How to be a grandparent to a kid who needs one

Here’s a beautiful video about the national Foster Grandparent program, which matches volunteers ages 55 and over with children who need a tutor, a mentor, or both.

Many foster grandparents are assigned to public schools, where they serve as teacher’s aides; others report to daycare centers, hospitals, and juvenile jails. Volunteers commit to working 15 to 40 hours per week.

The program was founded in 1965 and is run by the Corporation for National and Community Service, a federal agency.

There are about 25,000 foster grandparent volunteers helping about 189,000 children nationwide, according to Samantha Jo Warfield, a spokeswoman for the agency.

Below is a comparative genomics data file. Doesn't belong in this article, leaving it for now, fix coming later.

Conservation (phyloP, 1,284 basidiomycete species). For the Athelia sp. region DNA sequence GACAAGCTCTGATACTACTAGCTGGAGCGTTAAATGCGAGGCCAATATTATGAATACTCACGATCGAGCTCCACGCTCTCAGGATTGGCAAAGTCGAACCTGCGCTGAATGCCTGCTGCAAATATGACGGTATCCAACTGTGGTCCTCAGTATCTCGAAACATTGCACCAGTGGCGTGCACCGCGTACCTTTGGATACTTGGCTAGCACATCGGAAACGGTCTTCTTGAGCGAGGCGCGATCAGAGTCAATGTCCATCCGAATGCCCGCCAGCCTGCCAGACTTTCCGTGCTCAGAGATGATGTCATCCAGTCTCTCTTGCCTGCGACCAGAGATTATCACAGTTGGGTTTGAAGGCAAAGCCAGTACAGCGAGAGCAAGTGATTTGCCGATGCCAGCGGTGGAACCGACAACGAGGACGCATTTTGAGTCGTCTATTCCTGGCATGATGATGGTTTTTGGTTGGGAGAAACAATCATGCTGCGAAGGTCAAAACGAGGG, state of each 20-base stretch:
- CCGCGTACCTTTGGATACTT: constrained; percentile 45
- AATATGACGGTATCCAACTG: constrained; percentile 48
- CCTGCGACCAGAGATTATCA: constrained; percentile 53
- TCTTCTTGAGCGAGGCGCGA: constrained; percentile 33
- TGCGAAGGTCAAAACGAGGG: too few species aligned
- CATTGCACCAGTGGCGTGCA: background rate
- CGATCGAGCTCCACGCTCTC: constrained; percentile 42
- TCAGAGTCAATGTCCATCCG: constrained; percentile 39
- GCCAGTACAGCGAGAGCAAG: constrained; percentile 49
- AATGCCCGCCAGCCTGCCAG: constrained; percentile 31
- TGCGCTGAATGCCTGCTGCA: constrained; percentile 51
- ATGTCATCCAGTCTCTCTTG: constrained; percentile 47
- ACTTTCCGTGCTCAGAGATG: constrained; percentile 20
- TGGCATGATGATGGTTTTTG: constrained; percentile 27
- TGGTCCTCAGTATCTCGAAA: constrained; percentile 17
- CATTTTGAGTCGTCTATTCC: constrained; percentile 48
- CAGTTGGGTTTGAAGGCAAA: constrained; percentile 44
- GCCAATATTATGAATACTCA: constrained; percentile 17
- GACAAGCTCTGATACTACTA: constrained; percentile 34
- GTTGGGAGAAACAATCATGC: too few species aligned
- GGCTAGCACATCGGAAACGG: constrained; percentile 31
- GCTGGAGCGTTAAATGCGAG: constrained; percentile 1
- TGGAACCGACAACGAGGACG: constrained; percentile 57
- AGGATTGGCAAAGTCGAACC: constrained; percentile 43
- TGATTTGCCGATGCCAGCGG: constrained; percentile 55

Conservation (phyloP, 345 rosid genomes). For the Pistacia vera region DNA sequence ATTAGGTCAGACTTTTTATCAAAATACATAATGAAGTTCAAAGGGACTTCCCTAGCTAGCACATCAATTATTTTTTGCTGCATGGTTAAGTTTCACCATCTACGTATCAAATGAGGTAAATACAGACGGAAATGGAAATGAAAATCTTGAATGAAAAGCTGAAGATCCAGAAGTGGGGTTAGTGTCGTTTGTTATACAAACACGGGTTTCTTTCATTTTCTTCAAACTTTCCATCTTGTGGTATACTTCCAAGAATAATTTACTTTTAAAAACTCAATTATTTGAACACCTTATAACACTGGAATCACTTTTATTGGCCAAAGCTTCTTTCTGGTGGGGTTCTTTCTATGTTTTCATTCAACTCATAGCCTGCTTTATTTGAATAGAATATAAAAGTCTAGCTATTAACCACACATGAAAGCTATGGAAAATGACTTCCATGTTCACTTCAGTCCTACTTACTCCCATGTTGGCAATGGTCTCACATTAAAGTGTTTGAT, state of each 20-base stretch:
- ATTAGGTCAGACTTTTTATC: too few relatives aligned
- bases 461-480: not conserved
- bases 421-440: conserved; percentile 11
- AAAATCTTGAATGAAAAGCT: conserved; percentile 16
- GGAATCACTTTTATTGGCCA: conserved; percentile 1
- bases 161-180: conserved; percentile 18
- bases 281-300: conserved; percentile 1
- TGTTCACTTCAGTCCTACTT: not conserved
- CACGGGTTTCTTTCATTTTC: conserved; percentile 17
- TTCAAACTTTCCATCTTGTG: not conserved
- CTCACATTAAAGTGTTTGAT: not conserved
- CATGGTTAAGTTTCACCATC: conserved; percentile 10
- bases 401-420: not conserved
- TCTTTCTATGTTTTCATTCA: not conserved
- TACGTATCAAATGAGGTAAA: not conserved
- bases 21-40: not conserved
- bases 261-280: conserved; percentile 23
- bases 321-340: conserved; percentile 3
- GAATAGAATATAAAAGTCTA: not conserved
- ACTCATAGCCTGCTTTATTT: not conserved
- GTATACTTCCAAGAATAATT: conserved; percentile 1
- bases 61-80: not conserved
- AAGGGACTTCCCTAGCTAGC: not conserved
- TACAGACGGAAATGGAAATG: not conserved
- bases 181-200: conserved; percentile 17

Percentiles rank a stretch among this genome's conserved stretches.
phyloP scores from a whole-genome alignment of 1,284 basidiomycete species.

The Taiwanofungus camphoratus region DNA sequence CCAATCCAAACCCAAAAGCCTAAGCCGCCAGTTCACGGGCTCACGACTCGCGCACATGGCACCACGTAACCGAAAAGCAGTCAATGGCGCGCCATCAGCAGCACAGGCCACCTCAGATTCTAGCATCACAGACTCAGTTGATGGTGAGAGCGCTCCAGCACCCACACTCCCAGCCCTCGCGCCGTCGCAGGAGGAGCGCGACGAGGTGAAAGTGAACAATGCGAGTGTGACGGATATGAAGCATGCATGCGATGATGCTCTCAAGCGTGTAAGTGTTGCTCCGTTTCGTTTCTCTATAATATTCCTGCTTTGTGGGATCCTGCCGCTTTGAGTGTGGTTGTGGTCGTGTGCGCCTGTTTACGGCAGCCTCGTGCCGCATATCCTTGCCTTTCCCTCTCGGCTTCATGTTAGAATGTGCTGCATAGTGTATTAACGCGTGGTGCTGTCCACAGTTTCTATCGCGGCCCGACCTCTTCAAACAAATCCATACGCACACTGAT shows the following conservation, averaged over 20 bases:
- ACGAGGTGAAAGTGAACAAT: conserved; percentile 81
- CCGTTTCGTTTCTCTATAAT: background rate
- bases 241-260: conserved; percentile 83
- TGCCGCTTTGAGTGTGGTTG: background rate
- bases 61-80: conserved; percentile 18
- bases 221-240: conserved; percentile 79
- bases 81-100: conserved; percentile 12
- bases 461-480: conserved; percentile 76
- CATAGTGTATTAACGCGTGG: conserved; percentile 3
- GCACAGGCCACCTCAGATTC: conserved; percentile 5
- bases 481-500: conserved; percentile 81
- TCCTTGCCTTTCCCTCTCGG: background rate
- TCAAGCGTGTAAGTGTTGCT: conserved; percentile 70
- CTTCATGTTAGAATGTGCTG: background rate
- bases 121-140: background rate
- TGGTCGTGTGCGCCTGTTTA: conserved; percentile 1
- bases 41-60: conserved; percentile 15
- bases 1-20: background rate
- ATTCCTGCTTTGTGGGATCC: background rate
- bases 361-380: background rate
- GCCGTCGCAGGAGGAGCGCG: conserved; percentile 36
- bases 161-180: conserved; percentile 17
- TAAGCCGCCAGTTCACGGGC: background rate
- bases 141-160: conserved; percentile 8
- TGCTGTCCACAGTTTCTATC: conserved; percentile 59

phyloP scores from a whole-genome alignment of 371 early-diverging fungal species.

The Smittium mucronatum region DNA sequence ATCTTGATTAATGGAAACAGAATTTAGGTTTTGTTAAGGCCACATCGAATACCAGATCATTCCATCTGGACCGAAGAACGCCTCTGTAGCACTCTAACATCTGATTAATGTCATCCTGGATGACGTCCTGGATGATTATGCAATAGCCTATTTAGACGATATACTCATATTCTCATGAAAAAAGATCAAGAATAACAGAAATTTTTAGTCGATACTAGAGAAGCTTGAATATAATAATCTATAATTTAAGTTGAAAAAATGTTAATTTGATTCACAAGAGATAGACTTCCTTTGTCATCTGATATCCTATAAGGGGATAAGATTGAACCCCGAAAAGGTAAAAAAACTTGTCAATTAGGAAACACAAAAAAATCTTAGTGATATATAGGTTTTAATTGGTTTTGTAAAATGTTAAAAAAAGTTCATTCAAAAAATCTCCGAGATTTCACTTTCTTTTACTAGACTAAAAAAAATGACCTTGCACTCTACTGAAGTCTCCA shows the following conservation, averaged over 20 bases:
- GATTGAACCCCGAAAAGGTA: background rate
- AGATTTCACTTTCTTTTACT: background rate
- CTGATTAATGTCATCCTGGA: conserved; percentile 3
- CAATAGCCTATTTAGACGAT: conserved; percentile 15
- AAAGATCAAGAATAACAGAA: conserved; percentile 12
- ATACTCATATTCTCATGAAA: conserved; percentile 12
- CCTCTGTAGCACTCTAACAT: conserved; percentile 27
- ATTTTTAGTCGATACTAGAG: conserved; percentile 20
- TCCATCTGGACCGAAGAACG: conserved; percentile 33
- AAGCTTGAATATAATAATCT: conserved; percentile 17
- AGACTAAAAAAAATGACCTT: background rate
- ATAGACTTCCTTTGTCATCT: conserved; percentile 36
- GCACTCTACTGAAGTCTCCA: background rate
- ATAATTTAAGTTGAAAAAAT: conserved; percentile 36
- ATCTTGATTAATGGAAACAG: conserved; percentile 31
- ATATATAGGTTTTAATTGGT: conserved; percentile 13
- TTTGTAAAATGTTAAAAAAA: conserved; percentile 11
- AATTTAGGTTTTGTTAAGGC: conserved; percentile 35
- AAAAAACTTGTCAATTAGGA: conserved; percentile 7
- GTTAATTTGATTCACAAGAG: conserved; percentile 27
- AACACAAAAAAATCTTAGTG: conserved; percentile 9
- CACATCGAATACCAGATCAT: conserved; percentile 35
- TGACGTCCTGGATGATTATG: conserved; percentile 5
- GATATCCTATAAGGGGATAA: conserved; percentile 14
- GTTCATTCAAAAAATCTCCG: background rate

Want to serve?

“All you need to join is the ability to give the kind of comfort and love that sets a child on the path toward a successful future,” according to the agency’s website.

You can call or email your state’s National Service office to locate the Foster Grandparent program closest to you.

Volunteers with incomes below 200 percent of the federal poverty level receive a small stipend.